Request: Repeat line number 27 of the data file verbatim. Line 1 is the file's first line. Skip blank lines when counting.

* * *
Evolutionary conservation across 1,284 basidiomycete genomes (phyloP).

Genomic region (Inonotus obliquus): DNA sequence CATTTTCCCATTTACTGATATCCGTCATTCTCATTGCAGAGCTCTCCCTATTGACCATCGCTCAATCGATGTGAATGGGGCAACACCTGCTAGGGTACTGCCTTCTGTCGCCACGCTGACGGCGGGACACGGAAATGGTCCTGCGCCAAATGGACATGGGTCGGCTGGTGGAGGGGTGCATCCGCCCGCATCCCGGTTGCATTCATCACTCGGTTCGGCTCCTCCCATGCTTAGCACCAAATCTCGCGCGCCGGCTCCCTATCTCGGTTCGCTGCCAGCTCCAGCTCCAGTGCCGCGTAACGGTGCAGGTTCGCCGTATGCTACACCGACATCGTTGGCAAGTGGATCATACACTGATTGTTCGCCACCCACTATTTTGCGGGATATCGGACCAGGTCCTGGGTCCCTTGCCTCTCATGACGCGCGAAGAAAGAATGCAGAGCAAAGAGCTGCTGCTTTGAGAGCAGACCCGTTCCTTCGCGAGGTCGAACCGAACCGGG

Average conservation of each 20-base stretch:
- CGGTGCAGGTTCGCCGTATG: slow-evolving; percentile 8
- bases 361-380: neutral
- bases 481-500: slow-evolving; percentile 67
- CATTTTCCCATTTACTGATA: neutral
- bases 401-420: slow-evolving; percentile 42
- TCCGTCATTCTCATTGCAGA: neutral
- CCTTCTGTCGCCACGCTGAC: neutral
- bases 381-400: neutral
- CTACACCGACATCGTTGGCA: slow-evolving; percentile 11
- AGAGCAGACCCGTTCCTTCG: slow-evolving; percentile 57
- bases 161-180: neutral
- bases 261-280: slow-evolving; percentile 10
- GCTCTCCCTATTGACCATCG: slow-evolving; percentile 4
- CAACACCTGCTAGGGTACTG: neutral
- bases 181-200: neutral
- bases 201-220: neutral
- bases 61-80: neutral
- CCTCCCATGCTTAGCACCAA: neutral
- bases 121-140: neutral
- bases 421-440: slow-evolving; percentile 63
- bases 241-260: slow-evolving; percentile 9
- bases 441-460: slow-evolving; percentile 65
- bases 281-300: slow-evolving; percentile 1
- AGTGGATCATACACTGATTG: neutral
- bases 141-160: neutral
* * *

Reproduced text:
- AGTGGATCATACACTGATTG: neutral